Many American voters are not convinced it makes a big difference who is elected president, are not paying close attention to the campaigns, and are not that worried about the nation's condition, a new voter survey says.
Fewer than half of voters polled say they have thought about the presidential race a lot, while almost as many said they had thought about it only a little. Eight years ago, about two-thirds were paying close attention to the campaign. That number has dropped steadily since then in polls conducted by the Pew Research Center for the People and the Press.
More than four in five voters said they learn about campaign news without looking for it. Only a handful, 15 percent, said they actually seek out political news.
Analysts say George W. Bush could benefit from this kind of climate. His base voters are more enthusiastic, he is viewed as personally likable and he is working to blur distinctions between himself and Al Gore.
It could be tougher for the vice president, who believes he holds the upper hand on top issues. Analyst Stephen Hess suggested that vice presidents do not always get credit for a nation's good times, and polls indicate Bush and Gore are seen about equally capable on the economy.
"To the extent people believe there are no important differences between Bush and Gore and see only small stakes in the outcome of the election, then Bush has the advantage," said Tom Mann, a political analyst at the Brookings Institution, who reviewed the poll on voters' mood.
"This is based on what people see now as Bush's more attractive personal style, and a natural desire for some change after eight years," he said.
Gore is working to convince voters there are significant issue differences between the two candidates. But it is tough getting their attention.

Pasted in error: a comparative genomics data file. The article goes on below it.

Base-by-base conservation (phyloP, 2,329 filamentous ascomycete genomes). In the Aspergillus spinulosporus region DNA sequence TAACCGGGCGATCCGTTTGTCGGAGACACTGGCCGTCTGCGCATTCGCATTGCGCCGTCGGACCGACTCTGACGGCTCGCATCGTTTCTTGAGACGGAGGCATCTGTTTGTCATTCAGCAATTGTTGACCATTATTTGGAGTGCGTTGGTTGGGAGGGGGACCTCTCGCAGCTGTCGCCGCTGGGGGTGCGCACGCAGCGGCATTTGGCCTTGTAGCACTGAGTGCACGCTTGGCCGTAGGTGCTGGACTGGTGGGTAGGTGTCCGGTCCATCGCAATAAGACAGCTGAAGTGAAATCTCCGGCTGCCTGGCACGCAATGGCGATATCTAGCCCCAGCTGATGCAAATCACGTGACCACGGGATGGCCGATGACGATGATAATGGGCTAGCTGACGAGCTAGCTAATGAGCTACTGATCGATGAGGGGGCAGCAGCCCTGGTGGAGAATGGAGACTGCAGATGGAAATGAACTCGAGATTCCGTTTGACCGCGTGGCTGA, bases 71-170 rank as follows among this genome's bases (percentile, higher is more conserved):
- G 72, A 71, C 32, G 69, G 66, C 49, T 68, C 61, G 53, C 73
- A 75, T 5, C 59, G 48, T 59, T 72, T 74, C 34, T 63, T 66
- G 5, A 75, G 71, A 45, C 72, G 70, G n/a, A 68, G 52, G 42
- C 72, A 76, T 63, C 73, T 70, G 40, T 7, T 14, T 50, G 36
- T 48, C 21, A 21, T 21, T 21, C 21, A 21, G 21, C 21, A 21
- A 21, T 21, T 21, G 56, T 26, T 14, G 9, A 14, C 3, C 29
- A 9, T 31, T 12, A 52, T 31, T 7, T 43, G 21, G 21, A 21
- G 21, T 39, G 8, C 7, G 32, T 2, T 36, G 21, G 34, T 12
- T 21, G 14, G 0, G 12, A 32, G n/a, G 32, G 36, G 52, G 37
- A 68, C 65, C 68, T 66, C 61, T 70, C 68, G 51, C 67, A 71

"This slate of candidates, combined with the times have put (voters) into a pleasant sleep," said Andrew Kohut, director of the Pew Research Center for the People and the Press, which conducted the poll in mid-June. "This has been a front-loaded campaign. This may reflect that."
Bush was generally perceived more positively on personal qualities in this and other polls. Gore was favored on several issues that are near the top of voters' concerns: health care, Social Security, strengthening families and Medicare. The two candidates are close on issues like taxes, education, gun control and the economy.
The number of people who say it does not make much difference who is elected president has grown significantly in eight years, from 18 percent to 30 percent. Four in 10 young adults say it makes no difference.
"The people who say it doesn't matter who gets elected are the ones who know nothing about the candidates," Mann said, noting the heavy voter involvement of older adults who came of age during Franklin Roosevelt's time. "I pine for the passing of the FDR generation, the civic genration. They are passing out of the electorate."
American voters are also ambivalent on whether they want change or continuity. Bush plays on that when he offers a change in leadership while emphasizing many issues Democrats often make a top priority, such as education and Social Security.
Four in 10 in the poll said they want to continue policies that have led to improved conditions, while almost half said they want changes in national policy to solve the remaining problems. The poll of 1,673 registered voters was taken June 14-21 and had an error margin of plus or minus 3 percentage points.
Polls of registered voters, including this survey, show the race is close and analysts say public opinion is still fluid. Mann predicted voters will likely show more interest in the election as the campaign moves toward the upcoming political conventions and the debate.
"My view is that Americans are inherently apolitical and disinterested and that what campaigns are about is helping them find their way to their natural vote," Mann said. "The conventions and the debates are crucial in bringing that about."